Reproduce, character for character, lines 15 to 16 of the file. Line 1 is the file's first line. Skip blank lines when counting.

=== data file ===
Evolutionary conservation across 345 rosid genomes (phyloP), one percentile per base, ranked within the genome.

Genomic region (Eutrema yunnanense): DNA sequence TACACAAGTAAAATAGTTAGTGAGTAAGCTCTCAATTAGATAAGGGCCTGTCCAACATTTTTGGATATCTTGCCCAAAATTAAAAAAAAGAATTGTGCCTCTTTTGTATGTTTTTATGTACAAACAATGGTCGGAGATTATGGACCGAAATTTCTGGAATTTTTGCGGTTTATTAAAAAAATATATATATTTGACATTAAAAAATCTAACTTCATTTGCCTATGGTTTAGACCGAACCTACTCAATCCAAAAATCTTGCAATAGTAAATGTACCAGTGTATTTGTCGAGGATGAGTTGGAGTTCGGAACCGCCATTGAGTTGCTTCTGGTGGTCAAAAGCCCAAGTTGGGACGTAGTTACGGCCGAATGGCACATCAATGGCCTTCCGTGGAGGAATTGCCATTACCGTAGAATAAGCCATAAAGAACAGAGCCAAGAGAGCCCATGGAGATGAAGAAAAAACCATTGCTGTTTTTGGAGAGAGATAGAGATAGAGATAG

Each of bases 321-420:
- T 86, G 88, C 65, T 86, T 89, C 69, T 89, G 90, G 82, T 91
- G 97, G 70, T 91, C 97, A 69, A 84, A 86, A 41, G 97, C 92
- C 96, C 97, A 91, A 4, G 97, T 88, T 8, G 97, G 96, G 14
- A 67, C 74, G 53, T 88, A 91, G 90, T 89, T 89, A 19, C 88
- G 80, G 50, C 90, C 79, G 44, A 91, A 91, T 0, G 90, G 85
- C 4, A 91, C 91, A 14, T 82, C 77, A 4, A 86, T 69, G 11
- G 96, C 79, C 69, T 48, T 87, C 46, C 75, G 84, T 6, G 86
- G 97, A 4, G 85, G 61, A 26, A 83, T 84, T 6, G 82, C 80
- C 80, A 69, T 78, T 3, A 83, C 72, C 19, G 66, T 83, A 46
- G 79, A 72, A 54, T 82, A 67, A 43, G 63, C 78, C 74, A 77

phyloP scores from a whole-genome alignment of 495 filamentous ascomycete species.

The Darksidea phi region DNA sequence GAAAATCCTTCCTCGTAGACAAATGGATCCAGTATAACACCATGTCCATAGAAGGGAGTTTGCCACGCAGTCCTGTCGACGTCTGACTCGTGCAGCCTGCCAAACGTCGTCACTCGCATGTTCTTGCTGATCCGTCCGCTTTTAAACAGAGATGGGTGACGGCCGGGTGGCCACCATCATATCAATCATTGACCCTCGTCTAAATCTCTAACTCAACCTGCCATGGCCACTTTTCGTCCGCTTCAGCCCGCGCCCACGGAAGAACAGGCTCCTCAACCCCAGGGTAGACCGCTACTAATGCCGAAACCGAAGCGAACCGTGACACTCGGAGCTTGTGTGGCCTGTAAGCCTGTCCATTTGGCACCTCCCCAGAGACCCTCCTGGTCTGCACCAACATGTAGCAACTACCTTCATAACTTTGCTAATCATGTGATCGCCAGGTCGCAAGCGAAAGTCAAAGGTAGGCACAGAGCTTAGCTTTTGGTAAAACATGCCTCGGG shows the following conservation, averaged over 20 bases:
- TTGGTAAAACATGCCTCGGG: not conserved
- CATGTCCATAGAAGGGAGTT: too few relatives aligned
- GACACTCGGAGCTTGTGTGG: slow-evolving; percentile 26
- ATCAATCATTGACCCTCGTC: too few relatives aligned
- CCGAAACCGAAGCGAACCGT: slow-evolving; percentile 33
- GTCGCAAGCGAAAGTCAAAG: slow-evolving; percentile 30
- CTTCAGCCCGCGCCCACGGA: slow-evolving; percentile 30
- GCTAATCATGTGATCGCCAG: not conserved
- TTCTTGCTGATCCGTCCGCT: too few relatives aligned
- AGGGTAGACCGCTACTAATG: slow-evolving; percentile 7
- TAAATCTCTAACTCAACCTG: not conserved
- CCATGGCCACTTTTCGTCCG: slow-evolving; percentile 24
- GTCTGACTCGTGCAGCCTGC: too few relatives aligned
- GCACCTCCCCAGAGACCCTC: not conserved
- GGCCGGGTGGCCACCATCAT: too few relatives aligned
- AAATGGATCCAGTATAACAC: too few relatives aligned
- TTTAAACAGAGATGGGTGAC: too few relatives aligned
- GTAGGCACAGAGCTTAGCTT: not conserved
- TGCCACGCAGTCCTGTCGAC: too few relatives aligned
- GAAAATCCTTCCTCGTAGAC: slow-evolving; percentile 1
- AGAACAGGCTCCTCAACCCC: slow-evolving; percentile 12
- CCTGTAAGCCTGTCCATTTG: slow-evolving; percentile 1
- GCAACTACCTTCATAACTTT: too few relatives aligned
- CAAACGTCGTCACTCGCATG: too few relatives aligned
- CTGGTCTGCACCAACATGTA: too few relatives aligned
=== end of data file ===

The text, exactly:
The Darksidea phi region DNA sequence GAAAATCCTTCCTCGTAGACAAATGGATCCAGTATAACACCATGTCCATAGAAGGGAGTTTGCCACGCAGTCCTGTCGACGTCTGACTCGTGCAGCCTGCCAAACGTCGTCACTCGCATGTTCTTGCTGATCCGTCCGCTTTTAAACAGAGATGGGTGACGGCCGGGTGGCCACCATCATATCAATCATTGACCCTCGTCTAAATCTCTAACTCAACCTGCCATGGCCACTTTTCGTCCGCTTCAGCCCGCGCCCACGGAAGAACAGGCTCCTCAACCCCAGGGTAGACCGCTACTAATGCCGAAACCGAAGCGAACCGTGACACTCGGAGCTTGTGTGGCCTGTAAGCCTGTCCATTTGGCACCTCCCCAGAGACCCTCCTGGTCTGCACCAACATGTAGCAACTACCTTCATAACTTTGCTAATCATGTGATCGCCAGGTCGCAAGCGAAAGTCAAAGGTAGGCACAGAGCTTAGCTTTTGGTAAAACATGCCTCGGG shows the following conservation, averaged over 20 bases:
- TTGGTAAAACATGCCTCGGG: not conserved